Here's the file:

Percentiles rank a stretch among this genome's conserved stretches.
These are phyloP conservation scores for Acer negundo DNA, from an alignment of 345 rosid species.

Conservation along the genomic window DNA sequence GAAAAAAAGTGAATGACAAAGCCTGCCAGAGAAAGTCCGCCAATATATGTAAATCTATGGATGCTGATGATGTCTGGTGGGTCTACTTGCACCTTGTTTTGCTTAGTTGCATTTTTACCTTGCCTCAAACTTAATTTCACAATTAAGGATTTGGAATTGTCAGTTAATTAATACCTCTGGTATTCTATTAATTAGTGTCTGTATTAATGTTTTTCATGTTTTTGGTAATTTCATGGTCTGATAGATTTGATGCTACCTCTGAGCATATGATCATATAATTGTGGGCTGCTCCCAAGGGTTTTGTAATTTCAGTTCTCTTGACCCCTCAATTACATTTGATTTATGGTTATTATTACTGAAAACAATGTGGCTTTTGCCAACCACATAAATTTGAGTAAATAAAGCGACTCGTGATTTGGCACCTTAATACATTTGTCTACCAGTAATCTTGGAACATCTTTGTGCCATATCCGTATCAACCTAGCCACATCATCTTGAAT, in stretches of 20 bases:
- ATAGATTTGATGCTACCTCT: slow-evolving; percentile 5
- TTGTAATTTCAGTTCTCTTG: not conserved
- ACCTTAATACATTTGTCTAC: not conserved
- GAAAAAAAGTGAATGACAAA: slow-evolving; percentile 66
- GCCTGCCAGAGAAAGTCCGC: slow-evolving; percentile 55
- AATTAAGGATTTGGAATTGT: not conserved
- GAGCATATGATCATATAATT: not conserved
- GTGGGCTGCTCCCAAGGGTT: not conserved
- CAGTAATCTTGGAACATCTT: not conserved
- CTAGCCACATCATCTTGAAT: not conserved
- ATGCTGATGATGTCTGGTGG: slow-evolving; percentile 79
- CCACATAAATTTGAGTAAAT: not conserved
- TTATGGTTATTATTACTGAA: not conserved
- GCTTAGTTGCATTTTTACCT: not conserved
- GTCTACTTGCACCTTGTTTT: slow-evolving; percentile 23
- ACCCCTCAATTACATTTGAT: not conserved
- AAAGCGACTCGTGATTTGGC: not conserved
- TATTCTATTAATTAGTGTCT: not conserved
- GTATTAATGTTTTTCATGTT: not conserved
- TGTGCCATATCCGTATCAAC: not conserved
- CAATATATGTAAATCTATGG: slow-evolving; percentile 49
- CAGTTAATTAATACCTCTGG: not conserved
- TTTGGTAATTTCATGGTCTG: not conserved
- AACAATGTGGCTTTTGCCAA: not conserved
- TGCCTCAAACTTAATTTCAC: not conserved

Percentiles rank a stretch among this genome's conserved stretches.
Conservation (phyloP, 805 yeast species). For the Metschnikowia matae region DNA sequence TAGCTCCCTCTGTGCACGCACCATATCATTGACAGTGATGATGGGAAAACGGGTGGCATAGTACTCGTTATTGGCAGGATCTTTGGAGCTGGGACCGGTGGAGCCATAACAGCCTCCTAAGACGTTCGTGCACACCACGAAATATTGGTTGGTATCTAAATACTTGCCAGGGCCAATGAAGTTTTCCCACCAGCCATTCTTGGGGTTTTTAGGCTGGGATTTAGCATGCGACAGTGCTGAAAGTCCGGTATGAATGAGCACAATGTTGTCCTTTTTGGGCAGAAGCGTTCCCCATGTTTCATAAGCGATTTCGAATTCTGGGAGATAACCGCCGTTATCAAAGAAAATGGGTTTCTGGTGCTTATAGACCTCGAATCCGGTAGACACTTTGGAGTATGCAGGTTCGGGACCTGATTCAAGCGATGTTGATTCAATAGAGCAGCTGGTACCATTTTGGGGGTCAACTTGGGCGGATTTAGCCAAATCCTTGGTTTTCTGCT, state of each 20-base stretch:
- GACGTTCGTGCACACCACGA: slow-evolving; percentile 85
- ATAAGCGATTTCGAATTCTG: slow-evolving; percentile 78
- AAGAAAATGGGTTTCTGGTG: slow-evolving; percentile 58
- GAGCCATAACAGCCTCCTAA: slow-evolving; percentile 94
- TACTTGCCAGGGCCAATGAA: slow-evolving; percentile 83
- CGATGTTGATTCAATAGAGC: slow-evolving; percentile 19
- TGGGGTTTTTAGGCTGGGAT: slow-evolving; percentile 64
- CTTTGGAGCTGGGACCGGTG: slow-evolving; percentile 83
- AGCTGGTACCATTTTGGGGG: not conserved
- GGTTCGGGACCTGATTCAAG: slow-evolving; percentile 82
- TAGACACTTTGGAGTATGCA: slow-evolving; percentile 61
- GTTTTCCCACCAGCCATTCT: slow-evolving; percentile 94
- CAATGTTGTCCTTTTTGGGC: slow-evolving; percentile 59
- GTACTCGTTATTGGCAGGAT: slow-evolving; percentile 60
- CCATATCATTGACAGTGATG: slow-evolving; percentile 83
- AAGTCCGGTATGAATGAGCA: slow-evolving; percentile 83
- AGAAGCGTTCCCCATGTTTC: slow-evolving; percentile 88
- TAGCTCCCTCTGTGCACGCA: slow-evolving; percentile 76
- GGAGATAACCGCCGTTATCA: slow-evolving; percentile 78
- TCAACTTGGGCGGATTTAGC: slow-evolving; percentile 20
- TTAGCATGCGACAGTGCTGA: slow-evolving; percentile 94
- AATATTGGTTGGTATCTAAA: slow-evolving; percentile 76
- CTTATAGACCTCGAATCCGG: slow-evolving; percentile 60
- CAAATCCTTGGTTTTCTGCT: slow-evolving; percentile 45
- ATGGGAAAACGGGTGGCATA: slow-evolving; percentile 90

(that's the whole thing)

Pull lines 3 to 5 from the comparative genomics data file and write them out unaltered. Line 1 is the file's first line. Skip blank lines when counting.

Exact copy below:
Conservation along the genomic window DNA sequence GAAAAAAAGTGAATGACAAAGCCTGCCAGAGAAAGTCCGCCAATATATGTAAATCTATGGATGCTGATGATGTCTGGTGGGTCTACTTGCACCTTGTTTTGCTTAGTTGCATTTTTACCTTGCCTCAAACTTAATTTCACAATTAAGGATTTGGAATTGTCAGTTAATTAATACCTCTGGTATTCTATTAATTAGTGTCTGTATTAATGTTTTTCATGTTTTTGGTAATTTCATGGTCTGATAGATTTGATGCTACCTCTGAGCATATGATCATATAATTGTGGGCTGCTCCCAAGGGTTTTGTAATTTCAGTTCTCTTGACCCCTCAATTACATTTGATTTATGGTTATTATTACTGAAAACAATGTGGCTTTTGCCAACCACATAAATTTGAGTAAATAAAGCGACTCGTGATTTGGCACCTTAATACATTTGTCTACCAGTAATCTTGGAACATCTTTGTGCCATATCCGTATCAACCTAGCCACATCATCTTGAAT, in stretches of 20 bases:
- ATAGATTTGATGCTACCTCT: slow-evolving; percentile 5
- TTGTAATTTCAGTTCTCTTG: not conserved